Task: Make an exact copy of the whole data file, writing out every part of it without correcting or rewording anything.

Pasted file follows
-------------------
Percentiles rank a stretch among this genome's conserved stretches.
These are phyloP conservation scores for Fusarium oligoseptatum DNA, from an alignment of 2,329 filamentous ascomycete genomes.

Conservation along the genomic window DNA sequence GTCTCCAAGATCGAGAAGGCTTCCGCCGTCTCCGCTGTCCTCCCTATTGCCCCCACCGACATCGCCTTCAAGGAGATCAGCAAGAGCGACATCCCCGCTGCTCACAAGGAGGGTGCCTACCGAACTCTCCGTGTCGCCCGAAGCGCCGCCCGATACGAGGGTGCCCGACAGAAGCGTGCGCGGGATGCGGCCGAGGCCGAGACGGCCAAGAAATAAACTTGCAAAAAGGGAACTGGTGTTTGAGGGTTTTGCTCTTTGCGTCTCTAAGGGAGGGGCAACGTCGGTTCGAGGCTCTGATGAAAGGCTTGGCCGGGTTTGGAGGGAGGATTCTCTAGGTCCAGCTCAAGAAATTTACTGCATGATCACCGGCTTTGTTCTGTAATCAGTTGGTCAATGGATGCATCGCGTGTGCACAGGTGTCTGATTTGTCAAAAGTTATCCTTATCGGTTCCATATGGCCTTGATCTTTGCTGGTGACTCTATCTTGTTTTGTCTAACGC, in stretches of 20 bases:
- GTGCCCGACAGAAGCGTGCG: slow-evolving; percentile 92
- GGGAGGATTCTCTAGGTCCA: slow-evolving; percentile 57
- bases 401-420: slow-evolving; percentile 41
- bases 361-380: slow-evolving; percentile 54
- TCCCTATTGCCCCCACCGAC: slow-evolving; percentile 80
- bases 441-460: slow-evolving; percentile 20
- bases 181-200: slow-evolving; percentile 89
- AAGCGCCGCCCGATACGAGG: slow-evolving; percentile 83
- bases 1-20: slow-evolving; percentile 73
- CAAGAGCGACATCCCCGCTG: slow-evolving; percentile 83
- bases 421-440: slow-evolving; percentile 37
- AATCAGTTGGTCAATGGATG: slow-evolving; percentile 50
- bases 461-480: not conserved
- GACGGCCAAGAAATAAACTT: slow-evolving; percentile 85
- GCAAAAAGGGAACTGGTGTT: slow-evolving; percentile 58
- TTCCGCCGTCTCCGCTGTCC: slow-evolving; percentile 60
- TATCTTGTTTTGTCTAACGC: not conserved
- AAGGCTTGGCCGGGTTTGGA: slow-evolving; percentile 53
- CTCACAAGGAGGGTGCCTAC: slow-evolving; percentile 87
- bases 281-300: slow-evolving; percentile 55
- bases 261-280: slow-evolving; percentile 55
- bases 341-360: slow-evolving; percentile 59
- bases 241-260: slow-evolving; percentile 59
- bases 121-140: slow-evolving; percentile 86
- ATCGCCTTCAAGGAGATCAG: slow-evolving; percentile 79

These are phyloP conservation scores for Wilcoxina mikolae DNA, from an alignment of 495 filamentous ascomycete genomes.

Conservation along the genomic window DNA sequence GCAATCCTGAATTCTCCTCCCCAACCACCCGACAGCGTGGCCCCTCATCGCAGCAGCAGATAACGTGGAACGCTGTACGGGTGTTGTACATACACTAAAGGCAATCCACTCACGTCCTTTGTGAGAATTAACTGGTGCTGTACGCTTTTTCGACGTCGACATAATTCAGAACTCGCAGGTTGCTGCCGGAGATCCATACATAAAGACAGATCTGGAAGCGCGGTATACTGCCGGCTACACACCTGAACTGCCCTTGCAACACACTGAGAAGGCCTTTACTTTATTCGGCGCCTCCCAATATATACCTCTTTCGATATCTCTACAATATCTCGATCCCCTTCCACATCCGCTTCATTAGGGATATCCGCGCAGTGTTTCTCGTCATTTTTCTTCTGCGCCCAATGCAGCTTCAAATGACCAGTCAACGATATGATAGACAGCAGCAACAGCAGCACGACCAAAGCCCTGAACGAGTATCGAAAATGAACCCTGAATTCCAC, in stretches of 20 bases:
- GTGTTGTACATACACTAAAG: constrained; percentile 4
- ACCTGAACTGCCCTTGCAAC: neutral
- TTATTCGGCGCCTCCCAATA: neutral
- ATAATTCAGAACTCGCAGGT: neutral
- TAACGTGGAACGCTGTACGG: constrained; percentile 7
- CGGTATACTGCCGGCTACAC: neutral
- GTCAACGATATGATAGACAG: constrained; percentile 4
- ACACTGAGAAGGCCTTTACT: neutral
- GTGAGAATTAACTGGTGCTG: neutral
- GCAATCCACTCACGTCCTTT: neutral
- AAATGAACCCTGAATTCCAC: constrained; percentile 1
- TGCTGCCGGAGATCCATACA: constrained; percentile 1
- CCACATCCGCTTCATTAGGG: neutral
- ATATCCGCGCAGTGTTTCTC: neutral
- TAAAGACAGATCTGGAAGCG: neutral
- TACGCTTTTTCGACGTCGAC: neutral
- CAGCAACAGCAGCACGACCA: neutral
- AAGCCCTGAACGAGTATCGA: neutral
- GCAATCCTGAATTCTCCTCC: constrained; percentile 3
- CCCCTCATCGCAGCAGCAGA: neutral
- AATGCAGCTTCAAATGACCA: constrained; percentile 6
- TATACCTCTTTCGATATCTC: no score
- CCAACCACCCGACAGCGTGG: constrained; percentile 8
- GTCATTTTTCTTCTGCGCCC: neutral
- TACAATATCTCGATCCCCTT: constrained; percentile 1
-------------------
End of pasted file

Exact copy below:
Percentiles rank a stretch among this genome's conserved stretches.
These are phyloP conservation scores for Fusarium oligoseptatum DNA, from an alignment of 2,329 filamentous ascomycete genomes.

Conservation along the genomic window DNA sequence GTCTCCAAGATCGAGAAGGCTTCCGCCGTCTCCGCTGTCCTCCCTATTGCCCCCACCGACATCGCCTTCAAGGAGATCAGCAAGAGCGACATCCCCGCTGCTCACAAGGAGGGTGCCTACCGAACTCTCCGTGTCGCCCGAAGCGCCGCCCGATACGAGGGTGCCCGACAGAAGCGTGCGCGGGATGCGGCCGAGGCCGAGACGGCCAAGAAATAAACTTGCAAAAAGGGAACTGGTGTTTGAGGGTTTTGCTCTTTGCGTCTCTAAGGGAGGGGCAACGTCGGTTCGAGGCTCTGATGAAAGGCTTGGCCGGGTTTGGAGGGAGGATTCTCTAGGTCCAGCTCAAGAAATTTACTGCATGATCACCGGCTTTGTTCTGTAATCAGTTGGTCAATGGATGCATCGCGTGTGCACAGGTGTCTGATTTGTCAAAAGTTATCCTTATCGGTTCCATATGGCCTTGATCTTTGCTGGTGACTCTATCTTGTTTTGTCTAACGC, in stretches of 20 bases:
- GTGCCCGACAGAAGCGTGCG: slow-evolving; percentile 92
- GGGAGGATTCTCTAGGTCCA: slow-evolving; percentile 57
- bases 401-420: slow-evolving; percentile 41
- bases 361-380: slow-evolving; percentile 54
- TCCCTATTGCCCCCACCGAC: slow-evolving; percentile 80
- bases 441-460: slow-evolving; percentile 20
- bases 181-200: slow-evolving; percentile 89
- AAGCGCCGCCCGATACGAGG: slow-evolving; percentile 83
- bases 1-20: slow-evolving; percentile 73
- CAAGAGCGACATCCCCGCTG: slow-evolving; percentile 83
- bases 421-440: slow-evolving; percentile 37
- AATCAGTTGGTCAATGGATG: slow-evolving; percentile 50
- bases 461-480: not conserved
- GACGGCCAAGAAATAAACTT: slow-evolving; percentile 85
- GCAAAAAGGGAACTGGTGTT: slow-evolving; percentile 58
- TTCCGCCGTCTCCGCTGTCC: slow-evolving; percentile 60
- TATCTTGTTTTGTCTAACGC: not conserved
- AAGGCTTGGCCGGGTTTGGA: slow-evolving; percentile 53
- CTCACAAGGAGGGTGCCTAC: slow-evolving; percentile 87
- bases 281-300: slow-evolving; percentile 55
- bases 261-280: slow-evolving; percentile 55
- bases 341-360: slow-evolving; percentile 59
- bases 241-260: slow-evolving; percentile 59
- bases 121-140: slow-evolving; percentile 86
- ATCGCCTTCAAGGAGATCAG: slow-evolving; percentile 79

These are phyloP conservation scores for Wilcoxina mikolae DNA, from an alignment of 495 filamentous ascomycete genomes.

Conservation along the genomic window DNA sequence GCAATCCTGAATTCTCCTCCCCAACCACCCGACAGCGTGGCCCCTCATCGCAGCAGCAGATAACGTGGAACGCTGTACGGGTGTTGTACATACACTAAAGGCAATCCACTCACGTCCTTTGTGAGAATTAACTGGTGCTGTACGCTTTTTCGACGTCGACATAATTCAGAACTCGCAGGTTGCTGCCGGAGATCCATACATAAAGACAGATCTGGAAGCGCGGTATACTGCCGGCTACACACCTGAACTGCCCTTGCAACACACTGAGAAGGCCTTTACTTTATTCGGCGCCTCCCAATATATACCTCTTTCGATATCTCTACAATATCTCGATCCCCTTCCACATCCGCTTCATTAGGGATATCCGCGCAGTGTTTCTCGTCATTTTTCTTCTGCGCCCAATGCAGCTTCAAATGACCAGTCAACGATATGATAGACAGCAGCAACAGCAGCACGACCAAAGCCCTGAACGAGTATCGAAAATGAACCCTGAATTCCAC, in stretches of 20 bases:
- GTGTTGTACATACACTAAAG: constrained; percentile 4
- ACCTGAACTGCCCTTGCAAC: neutral
- TTATTCGGCGCCTCCCAATA: neutral
- ATAATTCAGAACTCGCAGGT: neutral
- TAACGTGGAACGCTGTACGG: constrained; percentile 7
- CGGTATACTGCCGGCTACAC: neutral
- GTCAACGATATGATAGACAG: constrained; percentile 4
- ACACTGAGAAGGCCTTTACT: neutral
- GTGAGAATTAACTGGTGCTG: neutral
- GCAATCCACTCACGTCCTTT: neutral
- AAATGAACCCTGAATTCCAC: constrained; percentile 1
- TGCTGCCGGAGATCCATACA: constrained; percentile 1
- CCACATCCGCTTCATTAGGG: neutral
- ATATCCGCGCAGTGTTTCTC: neutral
- TAAAGACAGATCTGGAAGCG: neutral
- TACGCTTTTTCGACGTCGAC: neutral
- CAGCAACAGCAGCACGACCA: neutral
- AAGCCCTGAACGAGTATCGA: neutral
- GCAATCCTGAATTCTCCTCC: constrained; percentile 3
- CCCCTCATCGCAGCAGCAGA: neutral
- AATGCAGCTTCAAATGACCA: constrained; percentile 6
- TATACCTCTTTCGATATCTC: no score
- CCAACCACCCGACAGCGTGG: constrained; percentile 8
- GTCATTTTTCTTCTGCGCCC: neutral
- TACAATATCTCGATCCCCTT: constrained; percentile 1